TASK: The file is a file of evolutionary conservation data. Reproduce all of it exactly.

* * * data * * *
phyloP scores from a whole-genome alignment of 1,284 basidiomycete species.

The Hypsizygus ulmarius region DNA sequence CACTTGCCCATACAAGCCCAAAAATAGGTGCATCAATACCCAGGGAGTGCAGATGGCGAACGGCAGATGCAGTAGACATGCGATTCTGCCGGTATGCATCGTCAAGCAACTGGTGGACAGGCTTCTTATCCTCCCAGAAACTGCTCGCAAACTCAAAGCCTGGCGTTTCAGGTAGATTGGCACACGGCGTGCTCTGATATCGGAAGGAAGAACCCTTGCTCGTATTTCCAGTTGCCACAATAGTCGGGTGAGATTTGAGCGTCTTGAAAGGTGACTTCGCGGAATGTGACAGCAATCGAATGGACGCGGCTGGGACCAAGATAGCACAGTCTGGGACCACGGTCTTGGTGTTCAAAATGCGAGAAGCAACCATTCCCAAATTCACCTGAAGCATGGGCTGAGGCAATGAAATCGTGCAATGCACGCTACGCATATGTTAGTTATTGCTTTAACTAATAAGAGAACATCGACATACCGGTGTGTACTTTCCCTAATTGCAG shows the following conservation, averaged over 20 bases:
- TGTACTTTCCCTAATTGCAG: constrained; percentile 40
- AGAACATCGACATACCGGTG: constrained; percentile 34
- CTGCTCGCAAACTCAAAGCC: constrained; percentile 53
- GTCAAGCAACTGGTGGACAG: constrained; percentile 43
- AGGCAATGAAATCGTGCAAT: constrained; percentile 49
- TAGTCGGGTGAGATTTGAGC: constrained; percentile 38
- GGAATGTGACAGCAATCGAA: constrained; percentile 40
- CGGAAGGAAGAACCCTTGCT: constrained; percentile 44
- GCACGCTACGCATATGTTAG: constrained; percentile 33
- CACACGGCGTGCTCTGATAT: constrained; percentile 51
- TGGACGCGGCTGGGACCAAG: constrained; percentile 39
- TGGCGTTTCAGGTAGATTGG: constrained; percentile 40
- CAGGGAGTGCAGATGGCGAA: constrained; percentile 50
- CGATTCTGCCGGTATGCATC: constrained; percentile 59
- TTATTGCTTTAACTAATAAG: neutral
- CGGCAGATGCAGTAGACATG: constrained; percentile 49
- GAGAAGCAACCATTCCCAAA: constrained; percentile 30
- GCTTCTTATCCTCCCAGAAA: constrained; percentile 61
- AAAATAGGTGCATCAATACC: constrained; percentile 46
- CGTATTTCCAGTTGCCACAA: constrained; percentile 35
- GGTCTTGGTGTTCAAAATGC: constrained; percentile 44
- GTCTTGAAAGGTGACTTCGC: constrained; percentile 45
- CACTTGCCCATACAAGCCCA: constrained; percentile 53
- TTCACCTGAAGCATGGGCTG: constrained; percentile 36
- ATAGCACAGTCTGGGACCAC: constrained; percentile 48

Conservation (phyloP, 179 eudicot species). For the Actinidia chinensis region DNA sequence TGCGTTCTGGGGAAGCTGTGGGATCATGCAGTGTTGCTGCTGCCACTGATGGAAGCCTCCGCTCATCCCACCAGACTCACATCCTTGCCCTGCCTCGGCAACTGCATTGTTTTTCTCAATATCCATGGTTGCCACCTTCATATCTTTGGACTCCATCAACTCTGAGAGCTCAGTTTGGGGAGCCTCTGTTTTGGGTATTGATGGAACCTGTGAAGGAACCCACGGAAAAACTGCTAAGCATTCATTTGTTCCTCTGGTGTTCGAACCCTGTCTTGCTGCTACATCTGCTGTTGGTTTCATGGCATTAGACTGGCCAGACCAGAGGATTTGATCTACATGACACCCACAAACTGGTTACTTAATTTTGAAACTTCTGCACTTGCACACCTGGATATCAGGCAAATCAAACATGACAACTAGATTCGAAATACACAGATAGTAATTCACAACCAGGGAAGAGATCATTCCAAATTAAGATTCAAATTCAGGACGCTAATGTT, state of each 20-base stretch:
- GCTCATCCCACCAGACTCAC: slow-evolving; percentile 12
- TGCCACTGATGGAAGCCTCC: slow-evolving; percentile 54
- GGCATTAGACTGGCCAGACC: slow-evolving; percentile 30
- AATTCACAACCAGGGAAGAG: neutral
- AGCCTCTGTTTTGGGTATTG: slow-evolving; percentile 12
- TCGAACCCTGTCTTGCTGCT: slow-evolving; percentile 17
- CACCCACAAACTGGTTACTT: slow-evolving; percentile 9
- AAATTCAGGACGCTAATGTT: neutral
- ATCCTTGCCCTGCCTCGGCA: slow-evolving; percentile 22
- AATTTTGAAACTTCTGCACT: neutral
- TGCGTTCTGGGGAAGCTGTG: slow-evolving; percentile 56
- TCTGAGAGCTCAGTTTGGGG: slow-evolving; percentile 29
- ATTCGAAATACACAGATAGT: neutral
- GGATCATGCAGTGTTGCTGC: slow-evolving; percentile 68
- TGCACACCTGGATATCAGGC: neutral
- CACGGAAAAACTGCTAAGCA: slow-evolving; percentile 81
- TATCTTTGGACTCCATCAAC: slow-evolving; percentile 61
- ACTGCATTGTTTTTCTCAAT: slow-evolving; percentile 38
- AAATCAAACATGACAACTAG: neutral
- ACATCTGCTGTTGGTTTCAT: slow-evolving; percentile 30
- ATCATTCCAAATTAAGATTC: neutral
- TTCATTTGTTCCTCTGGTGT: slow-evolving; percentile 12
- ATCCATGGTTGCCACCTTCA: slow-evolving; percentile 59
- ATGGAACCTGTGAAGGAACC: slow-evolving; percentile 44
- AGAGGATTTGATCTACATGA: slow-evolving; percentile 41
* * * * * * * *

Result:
phyloP scores from a whole-genome alignment of 1,284 basidiomycete species.

The Hypsizygus ulmarius region DNA sequence CACTTGCCCATACAAGCCCAAAAATAGGTGCATCAATACCCAGGGAGTGCAGATGGCGAACGGCAGATGCAGTAGACATGCGATTCTGCCGGTATGCATCGTCAAGCAACTGGTGGACAGGCTTCTTATCCTCCCAGAAACTGCTCGCAAACTCAAAGCCTGGCGTTTCAGGTAGATTGGCACACGGCGTGCTCTGATATCGGAAGGAAGAACCCTTGCTCGTATTTCCAGTTGCCACAATAGTCGGGTGAGATTTGAGCGTCTTGAAAGGTGACTTCGCGGAATGTGACAGCAATCGAATGGACGCGGCTGGGACCAAGATAGCACAGTCTGGGACCACGGTCTTGGTGTTCAAAATGCGAGAAGCAACCATTCCCAAATTCACCTGAAGCATGGGCTGAGGCAATGAAATCGTGCAATGCACGCTACGCATATGTTAGTTATTGCTTTAACTAATAAGAGAACATCGACATACCGGTGTGTACTTTCCCTAATTGCAG shows the following conservation, averaged over 20 bases:
- TGTACTTTCCCTAATTGCAG: constrained; percentile 40
- AGAACATCGACATACCGGTG: constrained; percentile 34
- CTGCTCGCAAACTCAAAGCC: constrained; percentile 53
- GTCAAGCAACTGGTGGACAG: constrained; percentile 43
- AGGCAATGAAATCGTGCAAT: constrained; percentile 49
- TAGTCGGGTGAGATTTGAGC: constrained; percentile 38
- GGAATGTGACAGCAATCGAA: constrained; percentile 40
- CGGAAGGAAGAACCCTTGCT: constrained; percentile 44
- GCACGCTACGCATATGTTAG: constrained; percentile 33
- CACACGGCGTGCTCTGATAT: constrained; percentile 51
- TGGACGCGGCTGGGACCAAG: constrained; percentile 39
- TGGCGTTTCAGGTAGATTGG: constrained; percentile 40
- CAGGGAGTGCAGATGGCGAA: constrained; percentile 50
- CGATTCTGCCGGTATGCATC: constrained; percentile 59
- TTATTGCTTTAACTAATAAG: neutral
- CGGCAGATGCAGTAGACATG: constrained; percentile 49
- GAGAAGCAACCATTCCCAAA: constrained; percentile 30
- GCTTCTTATCCTCCCAGAAA: constrained; percentile 61
- AAAATAGGTGCATCAATACC: constrained; percentile 46
- CGTATTTCCAGTTGCCACAA: constrained; percentile 35
- GGTCTTGGTGTTCAAAATGC: constrained; percentile 44
- GTCTTGAAAGGTGACTTCGC: constrained; percentile 45
- CACTTGCCCATACAAGCCCA: constrained; percentile 53
- TTCACCTGAAGCATGGGCTG: constrained; percentile 36
- ATAGCACAGTCTGGGACCAC: constrained; percentile 48

Conservation (phyloP, 179 eudicot species). For the Actinidia chinensis region DNA sequence TGCGTTCTGGGGAAGCTGTGGGATCATGCAGTGTTGCTGCTGCCACTGATGGAAGCCTCCGCTCATCCCACCAGACTCACATCCTTGCCCTGCCTCGGCAACTGCATTGTTTTTCTCAATATCCATGGTTGCCACCTTCATATCTTTGGACTCCATCAACTCTGAGAGCTCAGTTTGGGGAGCCTCTGTTTTGGGTATTGATGGAACCTGTGAAGGAACCCACGGAAAAACTGCTAAGCATTCATTTGTTCCTCTGGTGTTCGAACCCTGTCTTGCTGCTACATCTGCTGTTGGTTTCATGGCATTAGACTGGCCAGACCAGAGGATTTGATCTACATGACACCCACAAACTGGTTACTTAATTTTGAAACTTCTGCACTTGCACACCTGGATATCAGGCAAATCAAACATGACAACTAGATTCGAAATACACAGATAGTAATTCACAACCAGGGAAGAGATCATTCCAAATTAAGATTCAAATTCAGGACGCTAATGTT, state of each 20-base stretch:
- GCTCATCCCACCAGACTCAC: slow-evolving; percentile 12
- TGCCACTGATGGAAGCCTCC: slow-evolving; percentile 54
- GGCATTAGACTGGCCAGACC: slow-evolving; percentile 30
- AATTCACAACCAGGGAAGAG: neutral
- AGCCTCTGTTTTGGGTATTG: slow-evolving; percentile 12
- TCGAACCCTGTCTTGCTGCT: slow-evolving; percentile 17
- CACCCACAAACTGGTTACTT: slow-evolving; percentile 9
- AAATTCAGGACGCTAATGTT: neutral
- ATCCTTGCCCTGCCTCGGCA: slow-evolving; percentile 22
- AATTTTGAAACTTCTGCACT: neutral
- TGCGTTCTGGGGAAGCTGTG: slow-evolving; percentile 56
- TCTGAGAGCTCAGTTTGGGG: slow-evolving; percentile 29
- ATTCGAAATACACAGATAGT: neutral
- GGATCATGCAGTGTTGCTGC: slow-evolving; percentile 68
- TGCACACCTGGATATCAGGC: neutral
- CACGGAAAAACTGCTAAGCA: slow-evolving; percentile 81
- TATCTTTGGACTCCATCAAC: slow-evolving; percentile 61
- ACTGCATTGTTTTTCTCAAT: slow-evolving; percentile 38
- AAATCAAACATGACAACTAG: neutral
- ACATCTGCTGTTGGTTTCAT: slow-evolving; percentile 30
- ATCATTCCAAATTAAGATTC: neutral
- TTCATTTGTTCCTCTGGTGT: slow-evolving; percentile 12
- ATCCATGGTTGCCACCTTCA: slow-evolving; percentile 59
- ATGGAACCTGTGAAGGAACC: slow-evolving; percentile 44
- AGAGGATTTGATCTACATGA: slow-evolving; percentile 41